Recovery is a difficult term to define and is perhaps not especially useful without being qualified. Recovery is often used as a catch-all phrase covering recycling, composting and incineration. Within Australia at least, it is more common to use the term Recovery as shorthand for Resource Recovery. Resource Recovery involves turning discarded materials into some kind of useful resource by chemically transforming those materials, typically into either energy or compost. The most common examples of Resource Recovery involve the treatment of organic/carboniferous materials or energy from waste through thermal, chemical, or biological means. It can be contrasted with the concept of Materials Recovery, which covers processes that capture and use the materials in their existing chemical state.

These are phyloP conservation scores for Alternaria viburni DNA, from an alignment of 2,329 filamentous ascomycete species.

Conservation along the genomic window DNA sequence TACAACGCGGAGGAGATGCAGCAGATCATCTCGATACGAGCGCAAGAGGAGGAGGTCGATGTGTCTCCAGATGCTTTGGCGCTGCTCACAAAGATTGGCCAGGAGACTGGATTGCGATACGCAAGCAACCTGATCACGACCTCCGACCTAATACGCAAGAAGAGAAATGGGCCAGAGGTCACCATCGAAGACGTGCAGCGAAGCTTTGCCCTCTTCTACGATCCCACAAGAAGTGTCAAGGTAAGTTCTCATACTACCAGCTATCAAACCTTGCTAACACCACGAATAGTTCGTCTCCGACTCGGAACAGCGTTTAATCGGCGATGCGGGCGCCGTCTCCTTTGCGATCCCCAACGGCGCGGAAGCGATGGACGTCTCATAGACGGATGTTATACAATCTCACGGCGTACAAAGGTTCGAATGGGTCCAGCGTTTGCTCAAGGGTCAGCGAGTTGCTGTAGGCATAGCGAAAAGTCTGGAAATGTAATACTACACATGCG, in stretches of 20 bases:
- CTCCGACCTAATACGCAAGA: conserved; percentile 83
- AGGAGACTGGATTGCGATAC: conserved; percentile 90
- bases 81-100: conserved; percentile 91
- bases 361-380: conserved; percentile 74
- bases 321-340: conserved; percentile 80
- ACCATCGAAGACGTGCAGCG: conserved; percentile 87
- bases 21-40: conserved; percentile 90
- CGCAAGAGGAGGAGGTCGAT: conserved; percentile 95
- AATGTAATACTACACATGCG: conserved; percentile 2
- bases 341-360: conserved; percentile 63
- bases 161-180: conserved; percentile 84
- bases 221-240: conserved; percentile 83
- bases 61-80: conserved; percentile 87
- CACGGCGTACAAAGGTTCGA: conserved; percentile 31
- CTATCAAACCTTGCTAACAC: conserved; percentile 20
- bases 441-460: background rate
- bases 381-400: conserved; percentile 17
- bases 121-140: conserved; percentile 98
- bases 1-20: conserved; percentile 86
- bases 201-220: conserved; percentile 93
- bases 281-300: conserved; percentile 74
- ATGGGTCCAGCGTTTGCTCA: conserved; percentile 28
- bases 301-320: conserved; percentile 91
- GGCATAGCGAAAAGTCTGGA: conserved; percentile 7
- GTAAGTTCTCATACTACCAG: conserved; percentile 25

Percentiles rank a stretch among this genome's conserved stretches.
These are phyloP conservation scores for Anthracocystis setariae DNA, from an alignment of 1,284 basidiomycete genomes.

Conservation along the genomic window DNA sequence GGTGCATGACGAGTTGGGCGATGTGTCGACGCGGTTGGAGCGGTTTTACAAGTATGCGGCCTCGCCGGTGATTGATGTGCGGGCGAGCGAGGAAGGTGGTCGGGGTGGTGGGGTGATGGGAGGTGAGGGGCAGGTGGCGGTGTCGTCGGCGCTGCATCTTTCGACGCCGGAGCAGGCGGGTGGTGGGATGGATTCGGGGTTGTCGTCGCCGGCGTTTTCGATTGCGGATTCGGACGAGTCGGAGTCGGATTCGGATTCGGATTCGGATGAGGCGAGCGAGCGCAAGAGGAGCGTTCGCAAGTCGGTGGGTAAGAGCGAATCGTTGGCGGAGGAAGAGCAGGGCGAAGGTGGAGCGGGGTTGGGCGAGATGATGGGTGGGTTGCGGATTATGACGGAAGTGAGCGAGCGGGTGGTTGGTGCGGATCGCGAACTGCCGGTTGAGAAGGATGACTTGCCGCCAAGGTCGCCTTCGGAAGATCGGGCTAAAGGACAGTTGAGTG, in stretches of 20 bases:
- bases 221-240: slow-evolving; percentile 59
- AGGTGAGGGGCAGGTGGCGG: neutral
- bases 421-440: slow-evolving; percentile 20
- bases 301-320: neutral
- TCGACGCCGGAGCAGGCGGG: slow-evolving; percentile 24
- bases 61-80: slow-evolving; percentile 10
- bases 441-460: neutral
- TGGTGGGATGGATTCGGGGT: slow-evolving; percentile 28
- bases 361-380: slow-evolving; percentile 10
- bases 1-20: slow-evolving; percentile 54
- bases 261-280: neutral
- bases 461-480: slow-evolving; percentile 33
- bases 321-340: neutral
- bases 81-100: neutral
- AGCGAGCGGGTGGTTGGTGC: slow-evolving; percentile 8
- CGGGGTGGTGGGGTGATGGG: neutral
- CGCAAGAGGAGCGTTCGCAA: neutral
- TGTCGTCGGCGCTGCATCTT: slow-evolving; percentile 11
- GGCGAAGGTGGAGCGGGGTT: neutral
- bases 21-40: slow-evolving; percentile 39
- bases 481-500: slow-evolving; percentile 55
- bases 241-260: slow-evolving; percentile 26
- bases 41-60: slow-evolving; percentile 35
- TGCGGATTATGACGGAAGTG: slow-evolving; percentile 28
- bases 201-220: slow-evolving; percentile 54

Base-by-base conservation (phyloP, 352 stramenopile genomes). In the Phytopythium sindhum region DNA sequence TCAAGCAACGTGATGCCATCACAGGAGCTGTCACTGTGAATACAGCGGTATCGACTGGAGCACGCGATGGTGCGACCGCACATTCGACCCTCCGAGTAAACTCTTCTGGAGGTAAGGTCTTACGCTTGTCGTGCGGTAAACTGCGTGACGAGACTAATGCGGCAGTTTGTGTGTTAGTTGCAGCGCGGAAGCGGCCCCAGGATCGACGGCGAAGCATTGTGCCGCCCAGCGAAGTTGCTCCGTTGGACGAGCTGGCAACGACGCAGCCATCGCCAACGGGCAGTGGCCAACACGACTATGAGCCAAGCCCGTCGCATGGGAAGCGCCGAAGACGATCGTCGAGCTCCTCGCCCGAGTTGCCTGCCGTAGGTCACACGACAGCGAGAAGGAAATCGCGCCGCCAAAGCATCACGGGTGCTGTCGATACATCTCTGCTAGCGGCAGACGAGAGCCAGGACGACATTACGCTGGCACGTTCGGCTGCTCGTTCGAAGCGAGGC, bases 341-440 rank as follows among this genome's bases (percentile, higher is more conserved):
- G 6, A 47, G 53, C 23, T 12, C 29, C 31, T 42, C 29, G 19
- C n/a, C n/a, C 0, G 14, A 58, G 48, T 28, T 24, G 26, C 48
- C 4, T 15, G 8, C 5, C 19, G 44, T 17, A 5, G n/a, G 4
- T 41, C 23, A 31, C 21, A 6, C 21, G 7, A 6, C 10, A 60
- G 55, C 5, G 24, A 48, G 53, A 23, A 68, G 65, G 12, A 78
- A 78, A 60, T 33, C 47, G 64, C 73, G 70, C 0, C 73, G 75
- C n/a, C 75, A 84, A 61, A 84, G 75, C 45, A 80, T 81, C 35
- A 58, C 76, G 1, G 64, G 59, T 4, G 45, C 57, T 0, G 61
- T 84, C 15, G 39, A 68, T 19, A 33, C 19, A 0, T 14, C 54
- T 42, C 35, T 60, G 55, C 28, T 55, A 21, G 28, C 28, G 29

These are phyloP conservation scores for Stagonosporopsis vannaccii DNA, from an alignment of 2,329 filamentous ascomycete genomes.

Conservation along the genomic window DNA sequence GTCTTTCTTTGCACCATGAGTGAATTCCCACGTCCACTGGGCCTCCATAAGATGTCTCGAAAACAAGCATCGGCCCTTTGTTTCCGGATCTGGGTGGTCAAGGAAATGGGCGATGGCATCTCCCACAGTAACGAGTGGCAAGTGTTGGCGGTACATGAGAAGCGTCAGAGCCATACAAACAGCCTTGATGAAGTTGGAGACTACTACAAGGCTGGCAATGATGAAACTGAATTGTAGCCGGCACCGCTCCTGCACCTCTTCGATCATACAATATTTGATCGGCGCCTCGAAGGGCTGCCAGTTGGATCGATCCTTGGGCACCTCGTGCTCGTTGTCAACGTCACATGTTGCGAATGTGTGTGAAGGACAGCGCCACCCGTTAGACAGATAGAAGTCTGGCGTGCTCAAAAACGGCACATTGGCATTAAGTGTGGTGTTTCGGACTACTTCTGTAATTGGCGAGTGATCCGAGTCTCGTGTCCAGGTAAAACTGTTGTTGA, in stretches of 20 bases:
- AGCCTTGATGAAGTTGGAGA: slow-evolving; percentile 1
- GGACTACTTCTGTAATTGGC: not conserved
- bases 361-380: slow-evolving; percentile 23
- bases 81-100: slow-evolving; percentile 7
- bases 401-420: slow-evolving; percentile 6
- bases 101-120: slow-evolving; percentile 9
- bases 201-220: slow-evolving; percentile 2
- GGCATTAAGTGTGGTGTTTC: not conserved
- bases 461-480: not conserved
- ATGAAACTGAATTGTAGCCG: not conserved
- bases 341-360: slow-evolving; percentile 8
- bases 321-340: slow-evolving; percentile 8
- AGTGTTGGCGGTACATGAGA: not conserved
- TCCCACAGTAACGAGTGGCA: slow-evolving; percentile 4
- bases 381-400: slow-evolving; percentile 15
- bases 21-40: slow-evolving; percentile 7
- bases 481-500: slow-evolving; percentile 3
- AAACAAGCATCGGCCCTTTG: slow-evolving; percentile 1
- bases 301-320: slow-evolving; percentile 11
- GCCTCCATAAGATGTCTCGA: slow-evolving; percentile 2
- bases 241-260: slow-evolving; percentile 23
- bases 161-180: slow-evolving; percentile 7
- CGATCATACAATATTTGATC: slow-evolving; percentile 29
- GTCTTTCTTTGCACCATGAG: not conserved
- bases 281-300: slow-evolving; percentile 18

Consider the following illustration of the difference between a recycling process and a Resource Recovery process when applied to a common household item newspaper. Newspaper is constituted mainly of filaments of cellulose - essentially tiny wood fibres. Old newspaper can be recycled by wetting and teasing the fibres apart to create a pulp. This pulp can then be used as a direct input in the manufacture of new paper. On the other hand, old newspapers can be recovered through a Resource Recovery process which destroys the cellulose and converts it into carbon dioxide, water, energy and a number of other products.
|| CO2, H2O, energy, other products
Generally, there are two main groups of Resource Recovery processes to be considered, Biological and Thermal. To learn more about each type of Resource Recovery, click on the links below:
Biological process include:
Thermal processes include:
Resource Recovery allows for the recovery of significant proportions of the waste stream, much higher than traditional organic processing such as green waste mulching.